Cycling knee pain often occurs when we increase our mileage or begin to ride too hard too soon. Riding with a low cadence or doing a lot of climbing when we put a lot of force into the downstroke significantly increases the stress on our kneecaps.
Treatment of Knee Pain Caused by Patellofemoral Pain in Cyclists
Find the Right Float Finding pedals that let your foot rotate the right amount for you is crucial. Every cyclist is different, so your cleat angle should be similar to the natural angle of your heel. When we pedal, there is rotation in our lower legs, and the amount is individual. Too much and too little float is a problem, but most riders are comfortable with a maximum of 4.5 degrees.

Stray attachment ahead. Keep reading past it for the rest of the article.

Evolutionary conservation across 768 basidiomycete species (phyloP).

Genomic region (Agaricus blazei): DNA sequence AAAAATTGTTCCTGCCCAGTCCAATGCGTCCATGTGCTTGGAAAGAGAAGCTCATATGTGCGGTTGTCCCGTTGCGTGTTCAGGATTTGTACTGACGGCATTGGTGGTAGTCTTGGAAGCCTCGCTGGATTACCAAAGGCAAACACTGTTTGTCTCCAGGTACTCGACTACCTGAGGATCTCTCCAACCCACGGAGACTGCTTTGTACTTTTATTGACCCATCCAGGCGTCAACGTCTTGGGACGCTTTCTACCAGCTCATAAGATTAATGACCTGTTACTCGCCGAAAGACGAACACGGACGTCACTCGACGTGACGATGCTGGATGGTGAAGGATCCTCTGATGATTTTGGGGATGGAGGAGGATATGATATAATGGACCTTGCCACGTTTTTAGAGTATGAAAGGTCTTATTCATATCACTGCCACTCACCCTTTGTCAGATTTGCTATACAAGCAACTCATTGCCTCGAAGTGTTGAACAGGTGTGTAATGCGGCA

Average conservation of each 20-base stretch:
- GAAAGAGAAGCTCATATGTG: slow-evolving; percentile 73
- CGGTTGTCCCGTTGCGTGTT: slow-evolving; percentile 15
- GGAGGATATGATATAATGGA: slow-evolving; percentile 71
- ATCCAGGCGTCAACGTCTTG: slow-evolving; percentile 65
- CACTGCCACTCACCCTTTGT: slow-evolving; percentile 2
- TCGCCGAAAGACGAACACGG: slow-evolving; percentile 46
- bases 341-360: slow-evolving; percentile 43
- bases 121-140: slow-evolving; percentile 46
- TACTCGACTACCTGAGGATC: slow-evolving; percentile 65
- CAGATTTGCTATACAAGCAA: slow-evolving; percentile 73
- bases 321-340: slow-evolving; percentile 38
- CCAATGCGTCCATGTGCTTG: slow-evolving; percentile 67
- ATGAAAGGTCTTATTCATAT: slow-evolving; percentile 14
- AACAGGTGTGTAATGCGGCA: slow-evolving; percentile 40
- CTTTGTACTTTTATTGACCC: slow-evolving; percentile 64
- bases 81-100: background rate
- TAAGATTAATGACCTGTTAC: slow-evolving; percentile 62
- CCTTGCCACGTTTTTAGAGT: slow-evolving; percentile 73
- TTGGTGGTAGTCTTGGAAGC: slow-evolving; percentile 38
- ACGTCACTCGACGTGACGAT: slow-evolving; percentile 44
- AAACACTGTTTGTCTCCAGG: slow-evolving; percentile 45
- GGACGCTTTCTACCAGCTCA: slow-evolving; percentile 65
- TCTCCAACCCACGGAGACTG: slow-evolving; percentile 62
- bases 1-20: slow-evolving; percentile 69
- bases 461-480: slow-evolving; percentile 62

Find the proper saddle height There are many ways to find the proper height for your saddle, and a certified expert bike fitter will know. A good rule of thumb is that your saddle height should be about 95-98% of your total leg length (from the bone on the outside of your hip, the greater trochanter, to the bottom of your cleat).
If you’re experiencing symptoms of PFPS, aim to have a 25-degree angle of your knee joint at the bottom of the pedal stroke. Raising the seat height will help distribute the weight load to your hips and thighs, taking some of the stress off your knees and the patellar and quadriceps tendons. Decreasing the range of motion of your knee when pedaling will also help prevent pain.